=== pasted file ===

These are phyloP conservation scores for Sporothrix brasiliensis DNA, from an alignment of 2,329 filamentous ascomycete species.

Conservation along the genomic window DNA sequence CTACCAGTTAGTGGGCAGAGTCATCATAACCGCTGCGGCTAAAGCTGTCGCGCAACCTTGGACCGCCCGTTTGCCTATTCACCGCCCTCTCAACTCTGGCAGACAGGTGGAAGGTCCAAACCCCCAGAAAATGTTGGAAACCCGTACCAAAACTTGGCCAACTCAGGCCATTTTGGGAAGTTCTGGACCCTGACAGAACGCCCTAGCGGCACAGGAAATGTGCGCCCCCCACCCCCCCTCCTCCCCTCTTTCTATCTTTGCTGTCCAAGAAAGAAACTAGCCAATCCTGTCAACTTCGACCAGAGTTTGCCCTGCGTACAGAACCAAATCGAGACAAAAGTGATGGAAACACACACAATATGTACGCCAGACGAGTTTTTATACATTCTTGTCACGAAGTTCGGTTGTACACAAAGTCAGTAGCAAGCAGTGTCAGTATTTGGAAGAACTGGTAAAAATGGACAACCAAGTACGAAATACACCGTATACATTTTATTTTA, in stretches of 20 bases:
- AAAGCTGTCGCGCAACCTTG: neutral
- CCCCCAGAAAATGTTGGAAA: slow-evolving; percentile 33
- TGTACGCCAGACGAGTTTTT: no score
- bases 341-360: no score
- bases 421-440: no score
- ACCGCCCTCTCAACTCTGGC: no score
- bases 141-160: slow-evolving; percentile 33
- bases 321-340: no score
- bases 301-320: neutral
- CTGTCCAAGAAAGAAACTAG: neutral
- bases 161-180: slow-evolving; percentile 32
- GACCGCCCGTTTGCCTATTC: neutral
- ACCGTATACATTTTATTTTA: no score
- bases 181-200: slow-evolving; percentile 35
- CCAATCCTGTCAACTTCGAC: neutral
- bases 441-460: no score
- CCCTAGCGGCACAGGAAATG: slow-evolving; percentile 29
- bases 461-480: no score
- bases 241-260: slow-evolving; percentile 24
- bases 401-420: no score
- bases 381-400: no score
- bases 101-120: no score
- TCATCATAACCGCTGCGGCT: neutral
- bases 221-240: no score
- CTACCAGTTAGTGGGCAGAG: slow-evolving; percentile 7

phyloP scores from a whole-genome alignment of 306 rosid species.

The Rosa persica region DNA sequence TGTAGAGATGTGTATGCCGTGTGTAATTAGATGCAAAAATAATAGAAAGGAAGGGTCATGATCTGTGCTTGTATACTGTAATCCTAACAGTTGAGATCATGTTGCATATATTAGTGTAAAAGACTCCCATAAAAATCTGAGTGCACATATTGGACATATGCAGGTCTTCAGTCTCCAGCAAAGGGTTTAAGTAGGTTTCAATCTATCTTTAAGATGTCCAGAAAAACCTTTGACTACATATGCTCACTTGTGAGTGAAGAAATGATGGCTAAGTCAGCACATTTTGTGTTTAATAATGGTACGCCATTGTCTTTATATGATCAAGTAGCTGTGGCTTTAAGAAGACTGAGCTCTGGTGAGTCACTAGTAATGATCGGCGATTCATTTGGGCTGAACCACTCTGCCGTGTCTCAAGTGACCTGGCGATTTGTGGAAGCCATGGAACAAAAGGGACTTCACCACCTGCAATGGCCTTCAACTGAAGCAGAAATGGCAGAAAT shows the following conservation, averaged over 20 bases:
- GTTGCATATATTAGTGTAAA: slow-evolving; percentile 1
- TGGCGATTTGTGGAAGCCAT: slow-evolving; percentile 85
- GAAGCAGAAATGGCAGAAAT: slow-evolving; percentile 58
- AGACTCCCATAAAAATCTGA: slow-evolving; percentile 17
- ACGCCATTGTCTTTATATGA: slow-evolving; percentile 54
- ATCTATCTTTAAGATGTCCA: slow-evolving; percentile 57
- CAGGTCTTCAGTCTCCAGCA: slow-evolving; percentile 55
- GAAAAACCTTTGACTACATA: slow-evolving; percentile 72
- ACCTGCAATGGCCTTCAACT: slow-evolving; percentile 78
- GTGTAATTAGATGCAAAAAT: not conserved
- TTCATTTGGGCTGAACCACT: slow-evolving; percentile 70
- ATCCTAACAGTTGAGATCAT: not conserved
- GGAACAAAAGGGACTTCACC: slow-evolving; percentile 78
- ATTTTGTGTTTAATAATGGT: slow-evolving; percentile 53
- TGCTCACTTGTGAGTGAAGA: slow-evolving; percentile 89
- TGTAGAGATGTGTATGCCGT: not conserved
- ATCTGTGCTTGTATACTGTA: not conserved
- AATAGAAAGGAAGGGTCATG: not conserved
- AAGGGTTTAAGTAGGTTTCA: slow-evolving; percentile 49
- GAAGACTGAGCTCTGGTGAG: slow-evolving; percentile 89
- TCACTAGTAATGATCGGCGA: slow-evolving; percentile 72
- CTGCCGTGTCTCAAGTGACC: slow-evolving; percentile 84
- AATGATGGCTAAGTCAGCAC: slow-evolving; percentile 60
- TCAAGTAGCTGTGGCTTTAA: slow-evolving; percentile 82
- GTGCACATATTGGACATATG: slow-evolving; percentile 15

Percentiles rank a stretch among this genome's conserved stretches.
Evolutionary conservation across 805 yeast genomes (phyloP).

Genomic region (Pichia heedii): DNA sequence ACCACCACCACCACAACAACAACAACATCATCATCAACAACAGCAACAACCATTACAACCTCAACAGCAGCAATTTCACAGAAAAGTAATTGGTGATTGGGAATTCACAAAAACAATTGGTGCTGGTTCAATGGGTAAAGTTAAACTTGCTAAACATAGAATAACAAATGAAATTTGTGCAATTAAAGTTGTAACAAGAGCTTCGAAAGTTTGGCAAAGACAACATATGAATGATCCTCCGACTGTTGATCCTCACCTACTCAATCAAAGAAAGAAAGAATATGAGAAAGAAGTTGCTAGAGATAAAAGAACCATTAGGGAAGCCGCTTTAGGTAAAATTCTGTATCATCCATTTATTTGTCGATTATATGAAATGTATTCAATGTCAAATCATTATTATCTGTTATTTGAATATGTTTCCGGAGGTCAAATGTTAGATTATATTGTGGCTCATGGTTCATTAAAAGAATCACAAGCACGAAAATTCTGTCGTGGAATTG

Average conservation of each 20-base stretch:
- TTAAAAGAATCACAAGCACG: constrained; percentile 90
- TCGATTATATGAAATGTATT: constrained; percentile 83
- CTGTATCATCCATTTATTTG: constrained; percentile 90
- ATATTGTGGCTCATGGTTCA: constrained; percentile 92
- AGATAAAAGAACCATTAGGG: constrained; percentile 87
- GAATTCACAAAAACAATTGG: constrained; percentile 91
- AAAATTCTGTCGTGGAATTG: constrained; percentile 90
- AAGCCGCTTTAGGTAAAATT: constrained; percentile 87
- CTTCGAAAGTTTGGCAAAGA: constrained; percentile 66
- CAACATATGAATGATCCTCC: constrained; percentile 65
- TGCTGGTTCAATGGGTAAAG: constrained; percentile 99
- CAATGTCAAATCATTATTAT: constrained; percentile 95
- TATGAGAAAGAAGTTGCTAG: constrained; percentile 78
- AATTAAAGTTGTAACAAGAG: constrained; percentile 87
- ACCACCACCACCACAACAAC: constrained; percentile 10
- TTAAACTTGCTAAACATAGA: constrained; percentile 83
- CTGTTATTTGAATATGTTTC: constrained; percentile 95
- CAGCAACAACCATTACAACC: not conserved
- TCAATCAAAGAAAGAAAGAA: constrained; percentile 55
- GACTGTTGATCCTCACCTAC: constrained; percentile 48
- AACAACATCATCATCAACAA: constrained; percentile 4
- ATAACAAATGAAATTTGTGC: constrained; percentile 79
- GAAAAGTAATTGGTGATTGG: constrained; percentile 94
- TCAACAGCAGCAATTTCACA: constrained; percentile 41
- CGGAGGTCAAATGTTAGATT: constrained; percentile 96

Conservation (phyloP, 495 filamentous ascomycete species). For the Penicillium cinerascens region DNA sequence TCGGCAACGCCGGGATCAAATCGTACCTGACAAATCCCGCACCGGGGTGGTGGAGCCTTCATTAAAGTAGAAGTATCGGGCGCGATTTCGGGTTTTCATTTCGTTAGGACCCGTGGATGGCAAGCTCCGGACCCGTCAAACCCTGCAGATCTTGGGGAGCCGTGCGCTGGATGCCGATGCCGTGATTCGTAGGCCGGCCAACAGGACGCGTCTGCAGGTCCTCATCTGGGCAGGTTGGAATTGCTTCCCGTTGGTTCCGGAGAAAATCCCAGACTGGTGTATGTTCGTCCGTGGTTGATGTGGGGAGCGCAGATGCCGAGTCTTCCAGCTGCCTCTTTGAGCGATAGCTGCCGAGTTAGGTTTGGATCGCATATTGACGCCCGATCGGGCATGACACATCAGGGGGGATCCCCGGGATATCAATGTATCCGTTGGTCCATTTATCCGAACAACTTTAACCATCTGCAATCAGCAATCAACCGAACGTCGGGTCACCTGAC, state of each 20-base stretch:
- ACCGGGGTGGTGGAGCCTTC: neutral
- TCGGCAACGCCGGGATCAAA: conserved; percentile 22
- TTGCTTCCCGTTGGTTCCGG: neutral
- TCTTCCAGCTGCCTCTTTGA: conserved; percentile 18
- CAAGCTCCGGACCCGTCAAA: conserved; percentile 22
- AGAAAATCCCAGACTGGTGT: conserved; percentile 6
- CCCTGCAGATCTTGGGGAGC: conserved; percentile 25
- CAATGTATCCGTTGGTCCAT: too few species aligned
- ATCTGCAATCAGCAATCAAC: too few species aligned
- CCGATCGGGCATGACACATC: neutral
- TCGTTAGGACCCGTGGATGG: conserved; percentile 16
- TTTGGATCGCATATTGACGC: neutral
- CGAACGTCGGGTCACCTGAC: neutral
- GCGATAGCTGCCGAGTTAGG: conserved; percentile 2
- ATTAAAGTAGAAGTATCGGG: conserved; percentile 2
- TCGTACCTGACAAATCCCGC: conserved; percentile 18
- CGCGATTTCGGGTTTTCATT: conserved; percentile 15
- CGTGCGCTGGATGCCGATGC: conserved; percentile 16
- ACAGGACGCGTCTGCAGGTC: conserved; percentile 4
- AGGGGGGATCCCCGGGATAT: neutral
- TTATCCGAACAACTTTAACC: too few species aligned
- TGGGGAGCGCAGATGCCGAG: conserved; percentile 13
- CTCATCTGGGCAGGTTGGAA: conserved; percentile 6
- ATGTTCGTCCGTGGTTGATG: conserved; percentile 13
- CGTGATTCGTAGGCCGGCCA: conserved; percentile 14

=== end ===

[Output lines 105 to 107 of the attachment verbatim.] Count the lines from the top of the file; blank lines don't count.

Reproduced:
- TTATCCGAACAACTTTAACC: too few species aligned
- TGGGGAGCGCAGATGCCGAG: conserved; percentile 13
- CTCATCTGGGCAGGTTGGAA: conserved; percentile 6